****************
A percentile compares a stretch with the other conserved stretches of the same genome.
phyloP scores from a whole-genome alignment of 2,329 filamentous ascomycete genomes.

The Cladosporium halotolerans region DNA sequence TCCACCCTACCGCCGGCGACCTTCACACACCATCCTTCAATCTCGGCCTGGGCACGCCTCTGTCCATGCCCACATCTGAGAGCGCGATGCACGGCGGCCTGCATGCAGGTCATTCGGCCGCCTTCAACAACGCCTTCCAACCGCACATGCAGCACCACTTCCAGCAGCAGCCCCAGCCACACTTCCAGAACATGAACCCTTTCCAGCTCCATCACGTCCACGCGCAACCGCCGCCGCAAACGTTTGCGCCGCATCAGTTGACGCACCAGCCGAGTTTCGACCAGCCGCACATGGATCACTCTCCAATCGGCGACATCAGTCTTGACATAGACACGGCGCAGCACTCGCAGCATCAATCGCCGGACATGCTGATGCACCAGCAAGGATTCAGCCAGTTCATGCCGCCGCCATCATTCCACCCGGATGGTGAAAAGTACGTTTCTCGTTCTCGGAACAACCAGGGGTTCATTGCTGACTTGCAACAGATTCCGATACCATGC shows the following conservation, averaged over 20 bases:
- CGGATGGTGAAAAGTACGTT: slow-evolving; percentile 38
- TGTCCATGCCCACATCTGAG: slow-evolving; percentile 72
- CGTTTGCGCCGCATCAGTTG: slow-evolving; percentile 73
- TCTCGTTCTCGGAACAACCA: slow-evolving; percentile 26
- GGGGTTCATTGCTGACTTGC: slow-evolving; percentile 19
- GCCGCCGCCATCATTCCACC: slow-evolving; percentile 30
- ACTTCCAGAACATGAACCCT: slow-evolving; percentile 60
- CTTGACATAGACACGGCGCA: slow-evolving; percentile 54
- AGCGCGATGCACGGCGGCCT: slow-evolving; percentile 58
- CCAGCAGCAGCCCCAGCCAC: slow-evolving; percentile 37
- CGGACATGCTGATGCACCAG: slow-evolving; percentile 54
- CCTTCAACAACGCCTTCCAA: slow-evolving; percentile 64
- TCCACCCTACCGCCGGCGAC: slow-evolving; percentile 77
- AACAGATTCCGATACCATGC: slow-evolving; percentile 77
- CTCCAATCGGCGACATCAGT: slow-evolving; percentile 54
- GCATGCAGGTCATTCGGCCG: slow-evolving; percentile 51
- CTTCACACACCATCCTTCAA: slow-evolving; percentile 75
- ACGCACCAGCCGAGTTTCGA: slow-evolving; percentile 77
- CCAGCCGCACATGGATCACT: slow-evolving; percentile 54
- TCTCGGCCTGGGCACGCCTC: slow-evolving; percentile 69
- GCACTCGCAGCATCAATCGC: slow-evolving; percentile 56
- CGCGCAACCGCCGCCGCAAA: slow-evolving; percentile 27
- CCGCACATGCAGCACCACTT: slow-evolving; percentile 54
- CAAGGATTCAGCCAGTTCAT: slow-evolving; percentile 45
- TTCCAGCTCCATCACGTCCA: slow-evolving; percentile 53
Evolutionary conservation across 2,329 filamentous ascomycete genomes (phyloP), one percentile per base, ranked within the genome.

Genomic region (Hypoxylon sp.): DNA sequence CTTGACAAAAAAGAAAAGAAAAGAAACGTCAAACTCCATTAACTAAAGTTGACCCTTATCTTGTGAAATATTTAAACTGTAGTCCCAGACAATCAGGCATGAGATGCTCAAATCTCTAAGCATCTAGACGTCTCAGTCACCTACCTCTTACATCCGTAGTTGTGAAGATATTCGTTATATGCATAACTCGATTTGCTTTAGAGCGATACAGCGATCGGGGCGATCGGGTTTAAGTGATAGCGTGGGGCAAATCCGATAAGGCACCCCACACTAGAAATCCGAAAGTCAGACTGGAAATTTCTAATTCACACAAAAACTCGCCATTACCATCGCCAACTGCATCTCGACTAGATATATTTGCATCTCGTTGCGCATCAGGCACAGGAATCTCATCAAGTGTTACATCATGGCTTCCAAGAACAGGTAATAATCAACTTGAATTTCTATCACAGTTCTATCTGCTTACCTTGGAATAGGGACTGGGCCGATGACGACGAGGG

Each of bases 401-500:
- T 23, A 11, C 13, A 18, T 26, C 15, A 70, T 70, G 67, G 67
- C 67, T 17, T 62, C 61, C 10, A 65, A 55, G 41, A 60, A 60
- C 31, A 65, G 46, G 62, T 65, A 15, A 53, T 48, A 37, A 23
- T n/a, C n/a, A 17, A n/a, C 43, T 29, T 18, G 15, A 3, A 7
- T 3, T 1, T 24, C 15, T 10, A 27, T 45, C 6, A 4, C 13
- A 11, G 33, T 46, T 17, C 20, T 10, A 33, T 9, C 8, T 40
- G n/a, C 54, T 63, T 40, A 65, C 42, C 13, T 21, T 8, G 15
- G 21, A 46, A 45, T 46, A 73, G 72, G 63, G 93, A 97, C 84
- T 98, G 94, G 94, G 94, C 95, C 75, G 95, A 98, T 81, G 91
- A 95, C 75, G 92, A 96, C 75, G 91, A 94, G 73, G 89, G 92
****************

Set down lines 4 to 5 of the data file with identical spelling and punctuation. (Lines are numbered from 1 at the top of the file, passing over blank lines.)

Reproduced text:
- CGGATGGTGAAAAGTACGTT: slow-evolving; percentile 38
- TGTCCATGCCCACATCTGAG: slow-evolving; percentile 72